From its inception inside a South Battery drawing room a century ago, the group now known as the Preservation Society of Charleston has always had a lot more passion than cents, or dollars.
As the society begins its next century — one in which Charleston will undoubtedly face continued challenges not only to its architectural legacy and historic fabric but also to its residents’ quality of life — we’re glad to see that changing in a big way.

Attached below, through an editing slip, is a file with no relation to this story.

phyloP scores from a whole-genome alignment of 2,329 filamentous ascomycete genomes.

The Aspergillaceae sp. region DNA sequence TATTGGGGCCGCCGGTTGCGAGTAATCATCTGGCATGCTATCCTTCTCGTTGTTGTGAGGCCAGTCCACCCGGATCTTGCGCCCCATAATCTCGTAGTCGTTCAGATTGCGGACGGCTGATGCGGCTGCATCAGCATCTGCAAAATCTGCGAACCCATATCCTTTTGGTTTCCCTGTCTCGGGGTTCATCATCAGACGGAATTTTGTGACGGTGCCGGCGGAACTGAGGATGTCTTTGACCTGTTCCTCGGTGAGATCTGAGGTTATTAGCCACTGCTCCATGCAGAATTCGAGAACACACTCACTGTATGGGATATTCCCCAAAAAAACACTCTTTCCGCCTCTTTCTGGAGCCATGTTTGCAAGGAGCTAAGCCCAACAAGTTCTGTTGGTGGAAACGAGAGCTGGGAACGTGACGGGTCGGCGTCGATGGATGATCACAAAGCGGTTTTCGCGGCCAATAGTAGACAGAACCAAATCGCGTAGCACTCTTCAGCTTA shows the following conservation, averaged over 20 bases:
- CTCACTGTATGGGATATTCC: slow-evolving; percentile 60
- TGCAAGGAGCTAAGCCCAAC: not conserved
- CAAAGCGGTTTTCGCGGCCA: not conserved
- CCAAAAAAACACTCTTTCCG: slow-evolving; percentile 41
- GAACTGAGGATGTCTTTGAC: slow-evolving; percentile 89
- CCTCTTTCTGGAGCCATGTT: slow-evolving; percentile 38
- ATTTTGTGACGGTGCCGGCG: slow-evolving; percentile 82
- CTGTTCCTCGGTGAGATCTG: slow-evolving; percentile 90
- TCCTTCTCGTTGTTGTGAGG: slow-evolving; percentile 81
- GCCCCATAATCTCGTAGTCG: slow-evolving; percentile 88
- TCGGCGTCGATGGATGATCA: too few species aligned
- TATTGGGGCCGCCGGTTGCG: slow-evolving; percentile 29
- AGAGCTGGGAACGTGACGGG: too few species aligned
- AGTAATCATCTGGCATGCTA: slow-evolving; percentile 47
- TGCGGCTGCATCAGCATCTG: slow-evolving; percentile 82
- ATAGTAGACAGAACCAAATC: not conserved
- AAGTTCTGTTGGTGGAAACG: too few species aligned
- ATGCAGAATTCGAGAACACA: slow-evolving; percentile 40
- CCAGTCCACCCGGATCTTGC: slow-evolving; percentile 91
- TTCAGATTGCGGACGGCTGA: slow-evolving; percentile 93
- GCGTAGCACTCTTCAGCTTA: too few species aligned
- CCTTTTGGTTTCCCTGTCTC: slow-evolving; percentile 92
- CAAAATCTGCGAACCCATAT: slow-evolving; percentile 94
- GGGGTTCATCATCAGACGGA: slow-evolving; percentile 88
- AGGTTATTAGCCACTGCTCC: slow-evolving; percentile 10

During the past year, as its centennial approached (and largely before the pandemic arrived), the Preservation Society was able to launch its first significant capital campaign, raising $5.5 million toward its $6 million goal.
The society plans to use half the money to double its advocacy staff to six employees, some of whom will focus on newer parts of the city, such as Johns Island, West Ashley and the Cainhoy peninsula. While